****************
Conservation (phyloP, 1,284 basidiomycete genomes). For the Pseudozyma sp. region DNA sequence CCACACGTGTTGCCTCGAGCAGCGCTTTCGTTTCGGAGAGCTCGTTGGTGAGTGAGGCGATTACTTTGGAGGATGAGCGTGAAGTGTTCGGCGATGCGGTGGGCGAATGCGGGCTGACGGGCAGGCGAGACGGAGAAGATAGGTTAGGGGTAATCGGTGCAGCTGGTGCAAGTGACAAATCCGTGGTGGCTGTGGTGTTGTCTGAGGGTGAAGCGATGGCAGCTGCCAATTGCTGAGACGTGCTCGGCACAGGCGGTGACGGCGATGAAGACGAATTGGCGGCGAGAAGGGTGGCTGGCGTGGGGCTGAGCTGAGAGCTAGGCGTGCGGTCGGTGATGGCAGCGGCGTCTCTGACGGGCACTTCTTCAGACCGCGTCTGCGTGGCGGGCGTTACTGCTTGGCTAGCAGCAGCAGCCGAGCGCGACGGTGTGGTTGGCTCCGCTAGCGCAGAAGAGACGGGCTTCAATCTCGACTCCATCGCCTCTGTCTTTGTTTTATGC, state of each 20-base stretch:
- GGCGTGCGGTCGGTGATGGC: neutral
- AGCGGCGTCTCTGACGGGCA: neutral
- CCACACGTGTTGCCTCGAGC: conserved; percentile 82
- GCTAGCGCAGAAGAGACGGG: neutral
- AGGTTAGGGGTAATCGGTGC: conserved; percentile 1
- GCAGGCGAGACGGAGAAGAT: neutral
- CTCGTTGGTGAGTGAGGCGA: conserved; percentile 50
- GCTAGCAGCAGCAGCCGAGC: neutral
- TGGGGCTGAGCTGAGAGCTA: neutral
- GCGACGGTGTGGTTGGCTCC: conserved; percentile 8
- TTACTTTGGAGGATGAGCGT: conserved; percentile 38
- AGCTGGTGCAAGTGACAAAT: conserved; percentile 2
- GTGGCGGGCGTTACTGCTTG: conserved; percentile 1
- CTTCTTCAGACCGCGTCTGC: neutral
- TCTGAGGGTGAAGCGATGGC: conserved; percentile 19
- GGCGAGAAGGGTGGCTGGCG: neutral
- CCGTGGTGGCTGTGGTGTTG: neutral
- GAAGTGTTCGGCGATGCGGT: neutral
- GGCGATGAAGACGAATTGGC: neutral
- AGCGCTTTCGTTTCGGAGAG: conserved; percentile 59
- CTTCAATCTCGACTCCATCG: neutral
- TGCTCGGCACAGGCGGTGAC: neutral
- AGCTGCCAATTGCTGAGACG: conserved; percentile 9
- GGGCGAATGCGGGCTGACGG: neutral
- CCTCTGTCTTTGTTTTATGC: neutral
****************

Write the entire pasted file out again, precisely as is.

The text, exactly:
Conservation (phyloP, 1,284 basidiomycete genomes). For the Pseudozyma sp. region DNA sequence CCACACGTGTTGCCTCGAGCAGCGCTTTCGTTTCGGAGAGCTCGTTGGTGAGTGAGGCGATTACTTTGGAGGATGAGCGTGAAGTGTTCGGCGATGCGGTGGGCGAATGCGGGCTGACGGGCAGGCGAGACGGAGAAGATAGGTTAGGGGTAATCGGTGCAGCTGGTGCAAGTGACAAATCCGTGGTGGCTGTGGTGTTGTCTGAGGGTGAAGCGATGGCAGCTGCCAATTGCTGAGACGTGCTCGGCACAGGCGGTGACGGCGATGAAGACGAATTGGCGGCGAGAAGGGTGGCTGGCGTGGGGCTGAGCTGAGAGCTAGGCGTGCGGTCGGTGATGGCAGCGGCGTCTCTGACGGGCACTTCTTCAGACCGCGTCTGCGTGGCGGGCGTTACTGCTTGGCTAGCAGCAGCAGCCGAGCGCGACGGTGTGGTTGGCTCCGCTAGCGCAGAAGAGACGGGCTTCAATCTCGACTCCATCGCCTCTGTCTTTGTTTTATGC, state of each 20-base stretch:
- GGCGTGCGGTCGGTGATGGC: neutral
- AGCGGCGTCTCTGACGGGCA: neutral
- CCACACGTGTTGCCTCGAGC: conserved; percentile 82
- GCTAGCGCAGAAGAGACGGG: neutral
- AGGTTAGGGGTAATCGGTGC: conserved; percentile 1
- GCAGGCGAGACGGAGAAGAT: neutral
- CTCGTTGGTGAGTGAGGCGA: conserved; percentile 50
- GCTAGCAGCAGCAGCCGAGC: neutral
- TGGGGCTGAGCTGAGAGCTA: neutral
- GCGACGGTGTGGTTGGCTCC: conserved; percentile 8
- TTACTTTGGAGGATGAGCGT: conserved; percentile 38
- AGCTGGTGCAAGTGACAAAT: conserved; percentile 2
- GTGGCGGGCGTTACTGCTTG: conserved; percentile 1
- CTTCTTCAGACCGCGTCTGC: neutral
- TCTGAGGGTGAAGCGATGGC: conserved; percentile 19
- GGCGAGAAGGGTGGCTGGCG: neutral
- CCGTGGTGGCTGTGGTGTTG: neutral
- GAAGTGTTCGGCGATGCGGT: neutral
- GGCGATGAAGACGAATTGGC: neutral
- AGCGCTTTCGTTTCGGAGAG: conserved; percentile 59
- CTTCAATCTCGACTCCATCG: neutral
- TGCTCGGCACAGGCGGTGAC: neutral
- AGCTGCCAATTGCTGAGACG: conserved; percentile 9
- GGGCGAATGCGGGCTGACGG: neutral
- CCTCTGTCTTTGTTTTATGC: neutral